Part 2 of a series on Venice.
Earlier this year, at the end of April, I was packing and preparing to move to Venice for two months. I’d been hired for an internship with the Peggy Guggenheim Collection, and I was excited to be going back to Italy: in 2013, I’d lived in Rome for a summer and studied in Bologna, but […]Read Post ›
Falling in love with art, from a bike.
I’m going to jump in on this debate about “Make America Great Again,” largely in order to talk about how we have constructed this idea of a time when the United States was some perfect union. Let’s assume that America has never actually been great, considering the amount of racism, sexism, ableism, classism and xenophobia […]Read Post ›
My first lesson in architecture was that buildings are built by those with money and power. This is a thought that I am sure comforts and flatters Donald Trump immensely, as he seems to think of himself as a powerful man and he has built a lot of buildings.
This past week, on a vacation to the Midwest, I found myself at the Art Institute of Chicago, one of Chicago, Illinois’ most iconic art museums. After clumsily navigating the El and getting lost on State Street – which is almost impossible to get lost on – I happened upon the grand facade of the museum, […]Read Post ›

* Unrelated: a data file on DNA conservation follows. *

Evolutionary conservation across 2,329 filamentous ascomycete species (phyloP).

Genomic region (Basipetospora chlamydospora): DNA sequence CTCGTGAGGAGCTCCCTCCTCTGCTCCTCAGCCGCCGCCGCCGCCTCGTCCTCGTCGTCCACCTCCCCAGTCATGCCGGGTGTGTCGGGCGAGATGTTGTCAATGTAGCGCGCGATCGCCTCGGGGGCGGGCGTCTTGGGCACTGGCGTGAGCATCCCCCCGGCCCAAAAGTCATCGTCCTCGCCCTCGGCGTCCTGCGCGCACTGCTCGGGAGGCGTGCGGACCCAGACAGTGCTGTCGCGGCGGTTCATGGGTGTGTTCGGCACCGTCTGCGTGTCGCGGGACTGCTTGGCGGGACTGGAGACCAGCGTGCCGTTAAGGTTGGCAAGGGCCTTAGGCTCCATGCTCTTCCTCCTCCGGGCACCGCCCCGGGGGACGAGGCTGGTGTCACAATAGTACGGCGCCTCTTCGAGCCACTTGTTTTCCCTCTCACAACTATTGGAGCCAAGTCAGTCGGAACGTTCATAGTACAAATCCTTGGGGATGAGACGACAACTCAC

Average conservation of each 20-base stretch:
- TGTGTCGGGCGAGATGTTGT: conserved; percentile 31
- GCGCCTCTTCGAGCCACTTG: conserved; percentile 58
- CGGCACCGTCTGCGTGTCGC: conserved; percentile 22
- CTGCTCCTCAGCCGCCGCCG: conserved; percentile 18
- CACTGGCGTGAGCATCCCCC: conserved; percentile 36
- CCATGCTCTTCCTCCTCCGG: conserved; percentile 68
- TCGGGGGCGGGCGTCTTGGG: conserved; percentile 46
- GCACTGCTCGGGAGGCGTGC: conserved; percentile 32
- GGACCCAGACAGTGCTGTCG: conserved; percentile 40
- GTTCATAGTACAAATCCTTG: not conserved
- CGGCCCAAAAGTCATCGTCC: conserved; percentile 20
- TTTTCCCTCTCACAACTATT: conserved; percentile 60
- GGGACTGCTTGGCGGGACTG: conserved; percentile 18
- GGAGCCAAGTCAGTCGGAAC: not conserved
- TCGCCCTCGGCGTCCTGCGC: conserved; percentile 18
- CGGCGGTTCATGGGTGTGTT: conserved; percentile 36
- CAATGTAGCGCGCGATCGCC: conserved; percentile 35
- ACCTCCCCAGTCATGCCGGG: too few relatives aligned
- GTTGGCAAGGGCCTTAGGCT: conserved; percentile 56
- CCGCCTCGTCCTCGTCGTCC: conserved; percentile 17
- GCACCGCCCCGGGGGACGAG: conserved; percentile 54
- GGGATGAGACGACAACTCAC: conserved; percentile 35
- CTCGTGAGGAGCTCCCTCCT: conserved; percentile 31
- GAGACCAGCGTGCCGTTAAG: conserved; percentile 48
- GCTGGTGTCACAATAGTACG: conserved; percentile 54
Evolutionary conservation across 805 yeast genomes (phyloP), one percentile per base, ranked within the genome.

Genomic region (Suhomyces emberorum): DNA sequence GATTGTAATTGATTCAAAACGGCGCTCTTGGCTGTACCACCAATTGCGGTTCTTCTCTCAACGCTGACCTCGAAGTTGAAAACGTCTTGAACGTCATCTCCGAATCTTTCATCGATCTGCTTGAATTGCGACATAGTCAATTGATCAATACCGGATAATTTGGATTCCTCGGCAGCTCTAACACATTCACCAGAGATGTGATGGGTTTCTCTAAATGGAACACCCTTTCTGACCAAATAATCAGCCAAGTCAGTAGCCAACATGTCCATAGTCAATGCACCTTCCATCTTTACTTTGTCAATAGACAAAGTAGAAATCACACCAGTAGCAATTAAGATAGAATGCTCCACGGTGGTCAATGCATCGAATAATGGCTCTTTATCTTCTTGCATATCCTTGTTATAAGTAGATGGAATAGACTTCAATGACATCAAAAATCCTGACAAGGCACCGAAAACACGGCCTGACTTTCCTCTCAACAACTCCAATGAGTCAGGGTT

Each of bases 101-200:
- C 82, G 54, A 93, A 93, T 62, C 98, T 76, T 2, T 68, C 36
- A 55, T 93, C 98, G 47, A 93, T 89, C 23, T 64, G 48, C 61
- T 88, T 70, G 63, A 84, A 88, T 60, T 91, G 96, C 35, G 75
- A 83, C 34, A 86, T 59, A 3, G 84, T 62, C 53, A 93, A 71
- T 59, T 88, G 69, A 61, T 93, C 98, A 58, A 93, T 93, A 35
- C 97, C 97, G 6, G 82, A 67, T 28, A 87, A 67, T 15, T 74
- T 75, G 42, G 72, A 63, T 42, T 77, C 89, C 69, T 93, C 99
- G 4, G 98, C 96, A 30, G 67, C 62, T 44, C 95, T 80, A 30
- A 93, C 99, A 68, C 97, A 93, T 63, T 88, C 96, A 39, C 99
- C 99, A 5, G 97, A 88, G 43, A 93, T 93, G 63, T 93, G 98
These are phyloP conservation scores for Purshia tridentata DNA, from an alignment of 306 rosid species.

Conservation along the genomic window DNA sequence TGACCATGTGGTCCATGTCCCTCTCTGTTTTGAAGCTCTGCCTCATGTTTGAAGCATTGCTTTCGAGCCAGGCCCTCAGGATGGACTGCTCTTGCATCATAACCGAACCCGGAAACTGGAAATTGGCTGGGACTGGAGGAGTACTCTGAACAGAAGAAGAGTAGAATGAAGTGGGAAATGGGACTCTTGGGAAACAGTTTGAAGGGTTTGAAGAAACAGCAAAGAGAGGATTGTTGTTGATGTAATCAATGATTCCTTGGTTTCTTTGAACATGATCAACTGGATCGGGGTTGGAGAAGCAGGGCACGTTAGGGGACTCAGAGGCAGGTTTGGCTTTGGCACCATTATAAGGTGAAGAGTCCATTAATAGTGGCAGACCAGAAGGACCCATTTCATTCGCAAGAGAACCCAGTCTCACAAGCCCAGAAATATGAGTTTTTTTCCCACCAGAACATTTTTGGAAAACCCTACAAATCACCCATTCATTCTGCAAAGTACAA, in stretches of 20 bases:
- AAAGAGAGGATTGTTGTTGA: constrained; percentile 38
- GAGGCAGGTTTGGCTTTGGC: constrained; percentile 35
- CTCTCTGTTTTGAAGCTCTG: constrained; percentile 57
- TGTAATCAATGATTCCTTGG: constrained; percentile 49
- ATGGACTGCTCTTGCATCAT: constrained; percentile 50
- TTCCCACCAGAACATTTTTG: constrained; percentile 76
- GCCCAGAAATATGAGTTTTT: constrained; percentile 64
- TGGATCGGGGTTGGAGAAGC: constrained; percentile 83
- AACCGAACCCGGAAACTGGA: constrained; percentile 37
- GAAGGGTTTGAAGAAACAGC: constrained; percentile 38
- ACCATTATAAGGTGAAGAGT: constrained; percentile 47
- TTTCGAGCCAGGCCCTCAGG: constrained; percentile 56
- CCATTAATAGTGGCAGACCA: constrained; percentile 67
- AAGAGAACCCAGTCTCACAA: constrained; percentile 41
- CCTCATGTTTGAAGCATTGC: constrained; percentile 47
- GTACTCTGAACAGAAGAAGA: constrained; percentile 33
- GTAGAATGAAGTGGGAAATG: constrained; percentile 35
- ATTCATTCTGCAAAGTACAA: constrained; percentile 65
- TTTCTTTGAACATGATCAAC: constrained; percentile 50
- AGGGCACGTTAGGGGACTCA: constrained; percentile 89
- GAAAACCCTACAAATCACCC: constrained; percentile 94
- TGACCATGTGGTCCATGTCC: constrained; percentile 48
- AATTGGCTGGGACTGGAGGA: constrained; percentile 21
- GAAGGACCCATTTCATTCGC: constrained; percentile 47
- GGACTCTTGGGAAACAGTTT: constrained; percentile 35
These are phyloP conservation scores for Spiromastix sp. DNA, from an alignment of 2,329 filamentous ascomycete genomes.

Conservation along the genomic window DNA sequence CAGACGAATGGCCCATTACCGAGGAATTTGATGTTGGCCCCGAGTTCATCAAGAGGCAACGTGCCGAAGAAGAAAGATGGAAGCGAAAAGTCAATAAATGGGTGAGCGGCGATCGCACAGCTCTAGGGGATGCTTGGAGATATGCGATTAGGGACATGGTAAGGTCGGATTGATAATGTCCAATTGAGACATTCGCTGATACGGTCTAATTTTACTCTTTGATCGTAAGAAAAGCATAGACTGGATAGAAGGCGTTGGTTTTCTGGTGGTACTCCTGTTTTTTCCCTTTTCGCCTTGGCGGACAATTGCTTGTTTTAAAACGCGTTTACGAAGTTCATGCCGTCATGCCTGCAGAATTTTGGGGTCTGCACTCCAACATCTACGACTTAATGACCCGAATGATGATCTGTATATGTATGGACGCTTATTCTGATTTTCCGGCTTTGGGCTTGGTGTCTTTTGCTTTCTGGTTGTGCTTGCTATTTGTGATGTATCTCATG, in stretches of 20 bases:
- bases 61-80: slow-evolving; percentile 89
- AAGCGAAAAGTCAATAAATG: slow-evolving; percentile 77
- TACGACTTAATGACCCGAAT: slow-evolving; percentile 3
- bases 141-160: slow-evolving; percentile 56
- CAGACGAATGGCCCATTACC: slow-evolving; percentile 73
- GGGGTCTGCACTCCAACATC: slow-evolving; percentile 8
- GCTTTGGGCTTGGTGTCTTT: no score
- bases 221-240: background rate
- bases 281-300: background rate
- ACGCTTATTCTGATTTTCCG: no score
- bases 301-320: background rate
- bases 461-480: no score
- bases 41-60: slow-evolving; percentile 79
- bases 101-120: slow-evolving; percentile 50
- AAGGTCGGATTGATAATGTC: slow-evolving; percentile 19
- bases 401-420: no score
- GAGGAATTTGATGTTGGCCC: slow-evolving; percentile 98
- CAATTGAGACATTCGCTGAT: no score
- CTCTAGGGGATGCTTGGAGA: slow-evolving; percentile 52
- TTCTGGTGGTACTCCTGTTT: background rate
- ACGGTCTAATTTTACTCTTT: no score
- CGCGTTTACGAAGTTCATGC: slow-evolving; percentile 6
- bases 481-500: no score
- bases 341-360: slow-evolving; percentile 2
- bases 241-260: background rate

On a campus full of stately brick collegiate neo-Gothic buildings, I can think of no more universally hated place on campus than the sole Brutalist structure, our Science Center. For four years, it was my academic home base and so I have a special place in my heart for this inside-out building but from the […]Read Post ›
I freely admit that I am more than a little biased about Rome. Two years ago, I lived in the Eternal City for ten weeks and the experience left an incredible impression on me. One of the most striking features of the cityscape is the great visibility of its “layers” – as the capital of […]Read Post ›